In his first week on the Supreme Court, newly sworn-in Justice Neil Gorsuch will hear oral arguments in an important religious liberty case, Trinity Lutheran v. Comer, which asks whether the First Amendment’s Free Exercise Clause compels states to provide public money directly to churches, report Dahlia Lithwick and Camille Mott.
“Both sides in the case argue disastrous consequences will follow if the court rules against them. Religious groups contend that important social services… will be forced to shut down if Trinity Lutheran loses, while the state’s supporters caution a win for the church will erode the wall between church and state,” say Lithwick and Mott.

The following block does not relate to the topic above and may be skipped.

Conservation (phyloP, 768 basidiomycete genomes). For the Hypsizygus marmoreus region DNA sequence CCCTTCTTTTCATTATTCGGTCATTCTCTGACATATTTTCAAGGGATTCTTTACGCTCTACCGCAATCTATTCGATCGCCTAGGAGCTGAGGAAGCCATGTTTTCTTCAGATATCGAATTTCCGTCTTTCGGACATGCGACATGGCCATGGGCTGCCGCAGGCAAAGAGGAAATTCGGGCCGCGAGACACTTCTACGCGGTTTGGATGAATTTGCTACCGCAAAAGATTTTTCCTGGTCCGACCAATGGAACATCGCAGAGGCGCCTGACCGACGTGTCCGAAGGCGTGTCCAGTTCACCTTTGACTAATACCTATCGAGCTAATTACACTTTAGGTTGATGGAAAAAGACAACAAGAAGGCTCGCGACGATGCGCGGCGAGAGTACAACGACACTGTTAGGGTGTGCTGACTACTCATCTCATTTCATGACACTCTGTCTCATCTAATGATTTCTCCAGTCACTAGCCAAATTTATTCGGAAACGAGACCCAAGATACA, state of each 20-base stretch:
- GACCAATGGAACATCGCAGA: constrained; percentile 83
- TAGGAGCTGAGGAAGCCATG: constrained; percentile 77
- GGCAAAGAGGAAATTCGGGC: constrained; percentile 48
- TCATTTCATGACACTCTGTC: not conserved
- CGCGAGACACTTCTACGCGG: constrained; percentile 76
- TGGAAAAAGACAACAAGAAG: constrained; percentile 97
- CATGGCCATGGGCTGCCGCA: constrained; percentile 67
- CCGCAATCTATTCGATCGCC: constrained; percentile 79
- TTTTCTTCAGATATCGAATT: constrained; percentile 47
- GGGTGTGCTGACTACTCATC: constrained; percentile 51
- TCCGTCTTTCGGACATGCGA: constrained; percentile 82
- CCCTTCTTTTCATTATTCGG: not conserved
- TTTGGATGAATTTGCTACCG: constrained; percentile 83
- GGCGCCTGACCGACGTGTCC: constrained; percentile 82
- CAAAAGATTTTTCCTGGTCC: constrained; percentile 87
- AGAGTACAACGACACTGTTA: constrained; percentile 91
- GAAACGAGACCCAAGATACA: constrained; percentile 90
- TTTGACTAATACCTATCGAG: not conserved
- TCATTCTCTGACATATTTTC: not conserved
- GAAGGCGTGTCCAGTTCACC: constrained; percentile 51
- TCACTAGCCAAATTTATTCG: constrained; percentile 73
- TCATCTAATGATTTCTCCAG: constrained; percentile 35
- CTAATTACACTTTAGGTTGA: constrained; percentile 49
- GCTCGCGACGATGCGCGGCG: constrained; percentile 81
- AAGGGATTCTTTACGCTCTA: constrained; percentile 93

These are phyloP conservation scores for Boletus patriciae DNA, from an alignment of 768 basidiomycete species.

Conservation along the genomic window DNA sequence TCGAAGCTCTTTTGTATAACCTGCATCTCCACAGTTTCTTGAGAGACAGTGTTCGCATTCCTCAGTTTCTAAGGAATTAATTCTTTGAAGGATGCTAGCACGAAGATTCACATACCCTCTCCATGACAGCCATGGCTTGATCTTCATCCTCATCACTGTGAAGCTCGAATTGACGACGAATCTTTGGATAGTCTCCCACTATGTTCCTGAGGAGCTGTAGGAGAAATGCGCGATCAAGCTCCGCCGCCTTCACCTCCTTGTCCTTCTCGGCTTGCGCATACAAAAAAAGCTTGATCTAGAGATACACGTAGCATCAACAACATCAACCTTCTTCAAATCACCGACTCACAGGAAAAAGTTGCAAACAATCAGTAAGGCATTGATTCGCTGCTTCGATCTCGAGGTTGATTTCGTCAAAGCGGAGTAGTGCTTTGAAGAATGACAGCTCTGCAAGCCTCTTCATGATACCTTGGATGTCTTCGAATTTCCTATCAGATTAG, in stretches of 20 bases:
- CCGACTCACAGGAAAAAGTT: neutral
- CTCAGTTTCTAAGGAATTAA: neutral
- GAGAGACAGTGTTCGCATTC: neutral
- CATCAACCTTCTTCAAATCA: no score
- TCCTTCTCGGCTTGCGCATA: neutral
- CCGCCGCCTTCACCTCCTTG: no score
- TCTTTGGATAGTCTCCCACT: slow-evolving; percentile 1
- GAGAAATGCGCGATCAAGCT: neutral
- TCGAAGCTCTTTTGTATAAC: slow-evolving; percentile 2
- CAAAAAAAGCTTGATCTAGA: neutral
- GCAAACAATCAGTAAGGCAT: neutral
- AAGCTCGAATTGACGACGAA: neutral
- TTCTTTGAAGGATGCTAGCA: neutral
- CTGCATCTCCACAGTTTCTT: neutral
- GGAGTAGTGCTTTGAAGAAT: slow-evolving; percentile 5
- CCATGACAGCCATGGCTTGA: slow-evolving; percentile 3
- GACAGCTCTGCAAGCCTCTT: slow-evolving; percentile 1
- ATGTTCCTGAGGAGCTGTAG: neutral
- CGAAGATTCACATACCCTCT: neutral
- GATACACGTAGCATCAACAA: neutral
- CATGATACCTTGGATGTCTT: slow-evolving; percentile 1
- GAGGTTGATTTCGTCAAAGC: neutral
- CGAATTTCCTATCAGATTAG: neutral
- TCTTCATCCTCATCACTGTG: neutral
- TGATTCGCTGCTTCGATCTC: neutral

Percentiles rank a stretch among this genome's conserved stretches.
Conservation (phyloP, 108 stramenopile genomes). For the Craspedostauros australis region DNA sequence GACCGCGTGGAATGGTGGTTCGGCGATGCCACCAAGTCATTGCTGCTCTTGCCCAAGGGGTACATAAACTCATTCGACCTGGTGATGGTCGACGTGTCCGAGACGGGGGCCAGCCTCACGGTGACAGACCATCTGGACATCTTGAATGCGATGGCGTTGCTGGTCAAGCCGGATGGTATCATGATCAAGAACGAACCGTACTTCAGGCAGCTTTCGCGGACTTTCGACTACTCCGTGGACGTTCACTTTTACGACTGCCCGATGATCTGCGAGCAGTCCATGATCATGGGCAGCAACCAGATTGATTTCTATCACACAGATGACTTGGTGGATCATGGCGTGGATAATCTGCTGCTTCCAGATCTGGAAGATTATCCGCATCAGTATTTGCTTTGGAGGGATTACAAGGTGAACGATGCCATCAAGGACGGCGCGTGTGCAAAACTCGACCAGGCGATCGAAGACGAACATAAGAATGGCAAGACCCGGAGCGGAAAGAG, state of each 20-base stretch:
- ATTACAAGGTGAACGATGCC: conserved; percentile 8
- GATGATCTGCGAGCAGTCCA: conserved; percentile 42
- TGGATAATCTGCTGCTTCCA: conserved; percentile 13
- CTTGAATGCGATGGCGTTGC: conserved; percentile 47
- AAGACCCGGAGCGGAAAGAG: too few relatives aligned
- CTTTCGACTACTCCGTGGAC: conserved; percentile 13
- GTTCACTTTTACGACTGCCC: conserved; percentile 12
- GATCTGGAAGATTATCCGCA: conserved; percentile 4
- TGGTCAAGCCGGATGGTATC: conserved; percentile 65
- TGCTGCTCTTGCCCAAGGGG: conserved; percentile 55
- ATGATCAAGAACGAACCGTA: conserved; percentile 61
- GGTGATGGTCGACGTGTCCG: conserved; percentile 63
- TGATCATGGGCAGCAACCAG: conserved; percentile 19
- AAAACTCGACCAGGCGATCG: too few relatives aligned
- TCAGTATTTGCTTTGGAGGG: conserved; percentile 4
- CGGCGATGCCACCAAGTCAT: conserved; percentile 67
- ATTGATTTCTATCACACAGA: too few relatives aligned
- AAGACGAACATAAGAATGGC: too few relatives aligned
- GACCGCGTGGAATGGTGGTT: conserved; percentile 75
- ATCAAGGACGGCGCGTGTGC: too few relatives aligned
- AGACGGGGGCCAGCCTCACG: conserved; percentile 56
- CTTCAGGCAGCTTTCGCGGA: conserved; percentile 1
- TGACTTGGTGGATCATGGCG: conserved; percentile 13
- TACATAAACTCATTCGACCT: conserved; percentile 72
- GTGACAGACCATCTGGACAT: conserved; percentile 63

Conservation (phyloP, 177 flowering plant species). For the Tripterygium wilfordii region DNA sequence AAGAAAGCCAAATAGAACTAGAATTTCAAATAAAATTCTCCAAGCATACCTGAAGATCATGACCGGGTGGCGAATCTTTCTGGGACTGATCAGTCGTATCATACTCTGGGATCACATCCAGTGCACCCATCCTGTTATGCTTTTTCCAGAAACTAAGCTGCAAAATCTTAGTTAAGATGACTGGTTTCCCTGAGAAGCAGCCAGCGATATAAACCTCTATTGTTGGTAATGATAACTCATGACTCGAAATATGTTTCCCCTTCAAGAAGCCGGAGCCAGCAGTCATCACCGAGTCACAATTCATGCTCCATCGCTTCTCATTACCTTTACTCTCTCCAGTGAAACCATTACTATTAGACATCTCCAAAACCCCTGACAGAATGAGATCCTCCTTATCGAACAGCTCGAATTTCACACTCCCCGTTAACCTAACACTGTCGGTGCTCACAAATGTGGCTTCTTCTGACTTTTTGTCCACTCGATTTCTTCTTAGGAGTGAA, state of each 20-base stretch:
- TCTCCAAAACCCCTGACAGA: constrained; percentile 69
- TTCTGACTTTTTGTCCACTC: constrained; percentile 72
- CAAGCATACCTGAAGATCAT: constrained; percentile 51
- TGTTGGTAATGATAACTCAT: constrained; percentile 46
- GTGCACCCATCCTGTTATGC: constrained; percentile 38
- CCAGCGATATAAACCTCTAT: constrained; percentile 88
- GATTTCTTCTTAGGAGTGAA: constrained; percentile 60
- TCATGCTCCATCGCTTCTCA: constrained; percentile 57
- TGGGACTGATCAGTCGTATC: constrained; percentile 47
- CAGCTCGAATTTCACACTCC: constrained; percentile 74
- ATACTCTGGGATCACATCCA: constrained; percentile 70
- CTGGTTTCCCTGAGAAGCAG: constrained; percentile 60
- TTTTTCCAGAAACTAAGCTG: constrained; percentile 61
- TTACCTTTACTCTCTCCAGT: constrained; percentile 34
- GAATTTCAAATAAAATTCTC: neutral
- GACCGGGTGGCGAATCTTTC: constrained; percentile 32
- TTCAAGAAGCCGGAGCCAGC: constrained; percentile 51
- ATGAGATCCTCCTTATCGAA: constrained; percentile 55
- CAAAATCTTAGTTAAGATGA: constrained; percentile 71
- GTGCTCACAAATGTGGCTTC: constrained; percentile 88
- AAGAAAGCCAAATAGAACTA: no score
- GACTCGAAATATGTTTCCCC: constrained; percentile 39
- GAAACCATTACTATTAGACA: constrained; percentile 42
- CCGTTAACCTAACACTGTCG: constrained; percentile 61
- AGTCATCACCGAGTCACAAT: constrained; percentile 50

Gorsuch is an avowed defender of religious freedom and some are concerned that the court took the case in order to rule in favor of Trinity Lutheran Church.
Holly Hollman, general counsel for the Baptist Joint Committee for Religious Liberty, joined Dahlia Lithwick to discuss the amicus brief she filed in the case, “which argues that religious institutions are actually freer if they are barred from accepting government funds,” and why the separation of church and state does not equal religious discrimination.
There’s no one better writing about law and SCOTUS than Dahlia Lithwick.